- Updated dependencies and Go version
- Added better logs for integrating with SIEM
- Added kubectl --as support
- Moved from Alpine to Ubuntu
- Automating rebuilds
We're thrilled to announce the release of our updates to JetStack's kube-oidc-proxy. This great tool hasn't seen major updates in over a year and hasn't had a release since April of 2020. We wanted to contribute some much needed updates, which we'll detail through this blog, and add a few new features. First, let's review what kube-oidc-proxy is and why you should use it.
Kubernetes and Authentication Proxies
Kubernetes offers multiple ways to authenticate users to the API server. The best way to go, when available, is to use OpenID Connect (OIDC). We've talked about why you shouldn't use certificates for kubernetes authentication, but most cloud providers won't let you configure the API server flags needed to integrate managed clusters into an OIDC identity provider. Amazon's EKS added this functionality, but it has limitations that make it less useful. The solution for using OIDC to authenticate to managed clusters is to use an authenticating reverse proxy that leverages Kubernete's built in impersonation capabilities. Using these capabilities a proxy can authenticate a user, then tell the API server who you are and what groups you're a member of. It doesn't matter how the user authenticates to the proxy, that's up to the proxy. Since kubectl, and most other clients, know how to use OpenID Connect, you can use OIDC with your proxy and then send the appropriate impersonation headers to the API server:
When I authenticate to OpenUnison, kubectl gets an id_token that will look like:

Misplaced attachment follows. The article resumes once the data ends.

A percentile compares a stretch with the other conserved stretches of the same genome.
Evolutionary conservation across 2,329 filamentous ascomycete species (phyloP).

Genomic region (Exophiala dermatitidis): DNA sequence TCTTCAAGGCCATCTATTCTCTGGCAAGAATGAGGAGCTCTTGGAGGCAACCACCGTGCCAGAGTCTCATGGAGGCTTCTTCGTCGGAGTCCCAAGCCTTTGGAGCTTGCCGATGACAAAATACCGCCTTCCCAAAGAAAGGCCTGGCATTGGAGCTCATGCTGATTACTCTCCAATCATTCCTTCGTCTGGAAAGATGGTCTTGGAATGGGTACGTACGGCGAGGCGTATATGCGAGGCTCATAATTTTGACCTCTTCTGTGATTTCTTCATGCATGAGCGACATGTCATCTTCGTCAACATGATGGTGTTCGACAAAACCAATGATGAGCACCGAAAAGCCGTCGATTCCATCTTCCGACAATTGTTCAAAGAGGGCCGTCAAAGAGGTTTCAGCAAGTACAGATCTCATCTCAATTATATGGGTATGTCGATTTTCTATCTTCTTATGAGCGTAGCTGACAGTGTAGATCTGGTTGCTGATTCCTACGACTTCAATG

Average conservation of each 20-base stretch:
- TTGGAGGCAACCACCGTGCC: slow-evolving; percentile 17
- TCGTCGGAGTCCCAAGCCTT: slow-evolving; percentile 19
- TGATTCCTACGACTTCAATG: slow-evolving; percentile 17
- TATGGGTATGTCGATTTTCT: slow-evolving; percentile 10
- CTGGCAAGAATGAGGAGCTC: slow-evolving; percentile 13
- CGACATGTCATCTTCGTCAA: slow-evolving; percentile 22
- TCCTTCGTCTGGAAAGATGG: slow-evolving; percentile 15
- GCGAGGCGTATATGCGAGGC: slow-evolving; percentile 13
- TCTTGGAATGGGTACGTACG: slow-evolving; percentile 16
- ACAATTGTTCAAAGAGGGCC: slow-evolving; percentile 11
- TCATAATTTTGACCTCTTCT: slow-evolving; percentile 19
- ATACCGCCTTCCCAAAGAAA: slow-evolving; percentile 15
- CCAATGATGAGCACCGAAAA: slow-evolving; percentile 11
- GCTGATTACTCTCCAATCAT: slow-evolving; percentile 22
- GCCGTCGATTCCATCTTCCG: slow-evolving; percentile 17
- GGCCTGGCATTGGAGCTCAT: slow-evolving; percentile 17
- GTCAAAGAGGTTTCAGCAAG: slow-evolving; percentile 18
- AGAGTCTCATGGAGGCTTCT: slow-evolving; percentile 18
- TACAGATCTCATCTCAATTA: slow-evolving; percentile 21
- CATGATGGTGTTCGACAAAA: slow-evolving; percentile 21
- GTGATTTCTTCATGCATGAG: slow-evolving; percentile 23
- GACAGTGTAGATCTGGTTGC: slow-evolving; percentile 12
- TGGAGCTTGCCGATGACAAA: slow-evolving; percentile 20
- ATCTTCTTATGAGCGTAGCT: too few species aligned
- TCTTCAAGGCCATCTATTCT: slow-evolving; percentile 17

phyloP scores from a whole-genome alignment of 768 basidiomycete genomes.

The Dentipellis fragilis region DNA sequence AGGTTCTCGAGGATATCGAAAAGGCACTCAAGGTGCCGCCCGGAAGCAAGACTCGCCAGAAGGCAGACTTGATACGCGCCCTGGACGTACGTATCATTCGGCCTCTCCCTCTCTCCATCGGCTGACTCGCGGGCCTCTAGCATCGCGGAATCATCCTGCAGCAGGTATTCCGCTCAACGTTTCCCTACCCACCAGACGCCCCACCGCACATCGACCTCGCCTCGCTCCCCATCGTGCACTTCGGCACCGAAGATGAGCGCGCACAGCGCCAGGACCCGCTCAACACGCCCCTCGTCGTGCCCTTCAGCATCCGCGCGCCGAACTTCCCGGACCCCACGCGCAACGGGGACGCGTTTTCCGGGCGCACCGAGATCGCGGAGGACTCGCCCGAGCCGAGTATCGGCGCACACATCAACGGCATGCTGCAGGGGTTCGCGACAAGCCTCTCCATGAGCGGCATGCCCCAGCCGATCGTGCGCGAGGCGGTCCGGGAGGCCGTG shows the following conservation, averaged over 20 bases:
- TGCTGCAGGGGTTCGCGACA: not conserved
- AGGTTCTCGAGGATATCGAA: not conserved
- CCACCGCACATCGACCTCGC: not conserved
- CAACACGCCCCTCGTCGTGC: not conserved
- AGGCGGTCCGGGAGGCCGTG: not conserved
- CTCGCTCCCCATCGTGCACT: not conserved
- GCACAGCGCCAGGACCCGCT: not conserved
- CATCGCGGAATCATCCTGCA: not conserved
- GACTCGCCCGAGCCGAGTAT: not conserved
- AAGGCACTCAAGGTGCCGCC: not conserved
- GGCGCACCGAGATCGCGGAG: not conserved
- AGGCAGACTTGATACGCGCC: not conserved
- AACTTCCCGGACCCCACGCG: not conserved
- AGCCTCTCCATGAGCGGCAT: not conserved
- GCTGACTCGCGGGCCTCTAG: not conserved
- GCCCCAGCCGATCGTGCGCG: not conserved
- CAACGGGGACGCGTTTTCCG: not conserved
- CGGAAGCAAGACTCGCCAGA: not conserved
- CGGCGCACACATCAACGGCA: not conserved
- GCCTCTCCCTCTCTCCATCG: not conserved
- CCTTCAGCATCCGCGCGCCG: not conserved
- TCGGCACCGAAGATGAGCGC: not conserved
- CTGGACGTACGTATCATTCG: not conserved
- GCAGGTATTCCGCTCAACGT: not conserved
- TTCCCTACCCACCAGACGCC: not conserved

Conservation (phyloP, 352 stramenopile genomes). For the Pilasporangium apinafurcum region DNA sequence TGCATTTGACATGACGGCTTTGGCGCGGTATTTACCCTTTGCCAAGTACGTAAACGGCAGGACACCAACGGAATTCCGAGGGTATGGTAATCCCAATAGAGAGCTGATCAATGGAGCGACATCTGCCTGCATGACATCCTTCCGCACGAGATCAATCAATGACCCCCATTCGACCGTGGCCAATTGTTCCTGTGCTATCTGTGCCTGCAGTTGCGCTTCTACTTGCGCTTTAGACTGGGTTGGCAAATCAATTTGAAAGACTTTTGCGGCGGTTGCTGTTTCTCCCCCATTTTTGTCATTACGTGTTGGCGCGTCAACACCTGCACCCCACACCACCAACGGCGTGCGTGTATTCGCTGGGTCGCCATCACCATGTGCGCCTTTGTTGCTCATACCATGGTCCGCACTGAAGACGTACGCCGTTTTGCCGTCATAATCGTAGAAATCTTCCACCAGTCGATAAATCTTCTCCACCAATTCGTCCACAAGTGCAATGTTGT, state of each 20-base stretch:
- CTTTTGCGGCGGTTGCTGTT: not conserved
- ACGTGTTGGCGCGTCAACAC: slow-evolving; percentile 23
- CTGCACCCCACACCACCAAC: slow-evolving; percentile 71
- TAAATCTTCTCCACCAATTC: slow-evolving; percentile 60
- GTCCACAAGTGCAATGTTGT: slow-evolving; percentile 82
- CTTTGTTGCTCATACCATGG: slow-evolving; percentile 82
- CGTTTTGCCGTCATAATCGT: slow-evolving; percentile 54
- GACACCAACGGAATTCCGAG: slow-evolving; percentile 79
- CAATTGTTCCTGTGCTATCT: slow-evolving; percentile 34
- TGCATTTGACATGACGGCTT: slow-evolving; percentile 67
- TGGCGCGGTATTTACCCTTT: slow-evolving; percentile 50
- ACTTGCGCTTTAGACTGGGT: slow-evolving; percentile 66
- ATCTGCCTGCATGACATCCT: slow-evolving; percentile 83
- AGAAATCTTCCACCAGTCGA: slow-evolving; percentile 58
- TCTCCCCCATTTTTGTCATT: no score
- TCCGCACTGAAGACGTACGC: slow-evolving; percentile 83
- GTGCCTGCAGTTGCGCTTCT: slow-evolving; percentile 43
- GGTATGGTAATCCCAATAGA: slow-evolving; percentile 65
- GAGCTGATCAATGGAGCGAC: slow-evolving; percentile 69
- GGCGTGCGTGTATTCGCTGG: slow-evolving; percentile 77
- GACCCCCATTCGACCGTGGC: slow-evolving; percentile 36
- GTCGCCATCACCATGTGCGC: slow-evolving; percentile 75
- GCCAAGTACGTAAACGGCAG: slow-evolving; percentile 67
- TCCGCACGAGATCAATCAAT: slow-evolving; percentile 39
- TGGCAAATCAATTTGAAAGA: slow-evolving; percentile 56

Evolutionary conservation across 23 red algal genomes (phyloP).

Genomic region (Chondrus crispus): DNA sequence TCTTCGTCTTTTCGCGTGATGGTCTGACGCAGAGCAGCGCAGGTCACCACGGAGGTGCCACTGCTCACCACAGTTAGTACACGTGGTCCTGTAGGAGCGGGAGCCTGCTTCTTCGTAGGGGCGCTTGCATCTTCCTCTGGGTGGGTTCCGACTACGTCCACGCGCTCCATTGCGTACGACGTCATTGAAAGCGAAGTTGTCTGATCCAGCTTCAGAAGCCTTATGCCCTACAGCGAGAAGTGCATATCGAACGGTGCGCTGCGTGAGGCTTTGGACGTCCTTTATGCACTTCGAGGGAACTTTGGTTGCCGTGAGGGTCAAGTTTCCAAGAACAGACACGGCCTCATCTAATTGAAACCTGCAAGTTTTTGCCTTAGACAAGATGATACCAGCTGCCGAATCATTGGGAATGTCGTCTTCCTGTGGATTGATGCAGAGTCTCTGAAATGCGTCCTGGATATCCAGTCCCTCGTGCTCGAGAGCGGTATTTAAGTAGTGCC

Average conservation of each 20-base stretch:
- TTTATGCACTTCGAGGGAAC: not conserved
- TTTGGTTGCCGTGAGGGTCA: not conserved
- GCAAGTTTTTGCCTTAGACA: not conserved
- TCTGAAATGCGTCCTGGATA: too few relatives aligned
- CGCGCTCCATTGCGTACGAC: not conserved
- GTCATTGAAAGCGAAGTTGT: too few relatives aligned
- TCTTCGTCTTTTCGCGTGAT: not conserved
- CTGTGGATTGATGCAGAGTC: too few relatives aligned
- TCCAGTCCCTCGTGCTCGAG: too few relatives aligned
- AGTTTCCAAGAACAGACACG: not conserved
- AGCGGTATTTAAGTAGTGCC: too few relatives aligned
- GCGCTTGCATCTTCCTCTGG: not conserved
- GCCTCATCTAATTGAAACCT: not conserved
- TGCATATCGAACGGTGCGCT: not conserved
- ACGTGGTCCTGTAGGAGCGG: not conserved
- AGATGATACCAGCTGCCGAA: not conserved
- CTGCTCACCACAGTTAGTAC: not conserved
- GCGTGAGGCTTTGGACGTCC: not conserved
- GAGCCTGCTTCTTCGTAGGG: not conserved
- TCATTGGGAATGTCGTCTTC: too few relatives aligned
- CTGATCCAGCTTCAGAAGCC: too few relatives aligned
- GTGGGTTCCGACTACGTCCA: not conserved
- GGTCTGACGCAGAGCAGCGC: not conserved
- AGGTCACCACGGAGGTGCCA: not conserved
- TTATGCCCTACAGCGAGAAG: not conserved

This is what is sent to the authenticating proxy in the Authorization header. Dropping this into a tool like jwt.io (NOTE: never do this with production credentials!) I get some JSON that represents my user to my cluster:
On each request, the authenticating reverse proxy will validate this id_token than create HTTP headers for impersonation. For our example JWT it will generate the below headers:
The API server will see these headers, check to make sure the request is being made by a user with permissions to impersonate the requested attributes, and run the request as the impersonated user.
The user interacts with the reverse proxy as if it were the API server. This lets you control how users access clusters without having to have direct control of the API server's flags. OpenUnison has its own integrated reverse proxy. It's what what we use to integrate the Kubernetes Dashboard, for example. When we wanted to support the impersonation model, we initially launched using our own integrated proxy. We quickly ran into an important limitation. The kubectl command, and the client-go SDK that most Kubernetes clients are written in, uses an old protocol called SPDY that isn't supported by OpenUnison, or most other modern network infrastructure anymore. This severely limited our support for common commands like kubectl exec. Next we'll explore SPDY and its impact on Kubernetes.
SPDY's Continued Use in Kubernetes
SPDY is a protocol invented by Google to replace HTTP. Where HTTP is a pretty simple message based protocol where a client asks "Can you give me X?" and the server responds with "OK, here's X", SPDY was designed to support richer web applications like Gmail that needs to be in constant communications with the server. It allows for many of the features binary protocols already provide like running multiple requests over a single connection. Kubernetes adopted SPDY for any kind of bi-directional communication very early on. This included communications between Kubelets and the API server, as well as kubectl's interactive commands like exec, cp, etc. SPDY would later become HTTP2, after it went through a standards process, and has seen wide adoption. SPDY would be deprecated and removed by Google from Chrome in 2015, other browsers have followed suit. Kubernetes, unfortunately, did not keep up. With SPDY being removed from support for both clients and servers, Kubernetes added support for another protocol for bi-directional communications: WebSockets. WebSockets have a different internal definition from SPDY since it solves a different problem, but the overlap solved the SPDY issue well for SDKs written in Python, Java, and other languages that didn't support SPDY. While Kubernetes has hadsupport WebSockets for years, the client-go SDK continues to rely on SPDY. There have been multiple efforts to update the SDK to HTTP2 and WEbSockets, but those efforts have never had enough support to make progress.